I don’t generally have great expectations when celebrities of any stripe cross genres to write a book. I hold out some hope for actors and actresses whose understanding of characterization and pacing has the potential to show up in their writing.
In the opening to his scholarly study “Spirits Rejoice! Jazz and American Religion” (Oxford University Press, $29.95), Jason C. Bivins writes: “Could the very abstraction of the music, its elusiveness in terms both commercial and aesthetic, be conducive to the sorts of self-realization, collective purpose, or sense of being-in-the-world linked with religions?”
In “Renewable: One Woman’s Search for Simplicity, Faithfulness, and Hope,” Eileen Flanagan writes a memoir about decades of her life, focusing on how serving in Botswana in the Peace Corps in the 1980s is connected to her recent involvement in Quaker environmental activism.
In her memoir, “It’s What I Do: A Photographer’s Life of Love and War” (Blackstone Audio, 9 hours), Lynsey Addario creates an immediate and horrifying snapshot of her life as a conflict photographer. It’s March 2011 in Ajdabiya, Libya. She and other colleagues ready themselves to capture images of a bombed out car “with human remains splattered all over the back seat.” She pans out, sets the scene succinctly by describing the beginning of Egyptian Spring,” the revolution that has become a war.”
Armed with giant scissors, Girl Scout Troop 3064 cut the ribbons on four new additions to the community last week, marking the culmination of a nearly two-year project. The troop planned, built and installed Little Free Libraries, a wooden home for books where community members can share literature by taking a book home and leaving one in return.
Students who helped to write and self-publish the teen fiction novel “Running for Hope” will be celebrated Thursday at the school board’s regular business meeting.
“Auto Biography: A Classic Car, an Outlaw Motorhead, and 57 Years of the American Dream,” by former Virginian-Pilot writer Earl Swift follows a ’57 Chevy station wagon through 13 different owners.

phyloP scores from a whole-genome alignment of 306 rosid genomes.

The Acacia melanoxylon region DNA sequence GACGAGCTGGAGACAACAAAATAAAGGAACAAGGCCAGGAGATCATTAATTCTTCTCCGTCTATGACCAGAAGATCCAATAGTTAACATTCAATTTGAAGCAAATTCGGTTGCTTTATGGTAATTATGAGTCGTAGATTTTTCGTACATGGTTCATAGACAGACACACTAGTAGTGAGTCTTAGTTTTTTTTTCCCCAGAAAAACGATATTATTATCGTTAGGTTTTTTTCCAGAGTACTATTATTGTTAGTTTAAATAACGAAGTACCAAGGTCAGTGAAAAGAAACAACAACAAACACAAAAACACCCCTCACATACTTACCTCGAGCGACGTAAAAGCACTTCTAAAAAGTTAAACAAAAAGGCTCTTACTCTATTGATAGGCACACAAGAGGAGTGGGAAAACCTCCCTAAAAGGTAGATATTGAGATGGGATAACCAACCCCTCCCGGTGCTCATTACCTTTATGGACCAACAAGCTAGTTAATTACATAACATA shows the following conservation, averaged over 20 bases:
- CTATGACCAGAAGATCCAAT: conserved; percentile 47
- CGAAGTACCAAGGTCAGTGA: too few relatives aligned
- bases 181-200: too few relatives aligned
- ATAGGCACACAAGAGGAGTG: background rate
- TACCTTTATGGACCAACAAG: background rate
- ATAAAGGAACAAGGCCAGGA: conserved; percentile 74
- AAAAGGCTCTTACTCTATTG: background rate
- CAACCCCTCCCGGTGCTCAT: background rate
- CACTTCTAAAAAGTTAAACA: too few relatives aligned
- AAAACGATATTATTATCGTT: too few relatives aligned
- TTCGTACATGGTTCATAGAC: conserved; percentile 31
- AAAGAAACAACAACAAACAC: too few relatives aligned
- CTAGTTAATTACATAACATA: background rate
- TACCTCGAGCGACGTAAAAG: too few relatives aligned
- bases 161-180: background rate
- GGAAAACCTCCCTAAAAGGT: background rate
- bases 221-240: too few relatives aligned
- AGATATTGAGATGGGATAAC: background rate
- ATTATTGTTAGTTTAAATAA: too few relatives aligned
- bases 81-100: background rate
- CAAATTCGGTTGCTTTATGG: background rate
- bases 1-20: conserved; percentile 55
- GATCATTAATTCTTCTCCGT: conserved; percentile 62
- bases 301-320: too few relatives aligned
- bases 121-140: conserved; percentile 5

Jim Grimsley, author of several novels and a professor of English and creative writing at Emory University, has written a memoir of his childhood in the eastern North Carolina town of Pollocksville, “How I Shed My Skin: Unlearning the Racist Lessons of a Southern Childhood” (Algonguin Books, $23.95).
Earlier this year I was startled to find myself grieving for my mother on her March birthday and I knew her death date was almost exactly a month away. “It’s been four years since she died, why am I still grieving?” I asked myself.
Adam Rex is one of the craziest writers in children’s books. He has a tickle-your-funny-bone sense of humor, flavored with a bit of the ridiculous.
Author Frances Mayes, New York Times bestselling author of “Under the Tuscan Sun,” will read from her memoir “Under Magnolia: A Southern Memoir” at 7 p.m. Monday, April 6 at the Durham Main Library, 300 N. Roxboro Road.
Sisters Mary Widdifield and Elin Widdifield began to seek out stories from parents of children with mental illness after Erin’s son was diagnosed with mental illness. They have collected their stories in their new book “Behind the Wall: The True Story of Mental Illness as Told by Parents” (Langdon Street Press, $16.95). The Widdifields interviewed parents from all over the country, keeping their identities anonymous.
Is there something special about the way we talk here in North Carolina? The best person to answer is Walt Wolfram, who has studied the speech patterns in our state since 1992 when he became the first William C. Friday Distinguished University Professor of English Linguistics at N. C. State.
Eight white Duke students met all-black NCCU team in 1944: The writing of “The Secret Game,” Scott Ellsworth’s new book about the South’s first integrated “college” basketball game, “happened by chance,” Ellsworth said.
It has been more than five years since Ron Rash first talked on North Carolina Bookwatch about his best-selling novel, “Serena.” UNC-TV is re-airing that program to coincide with the release of the movie, finally.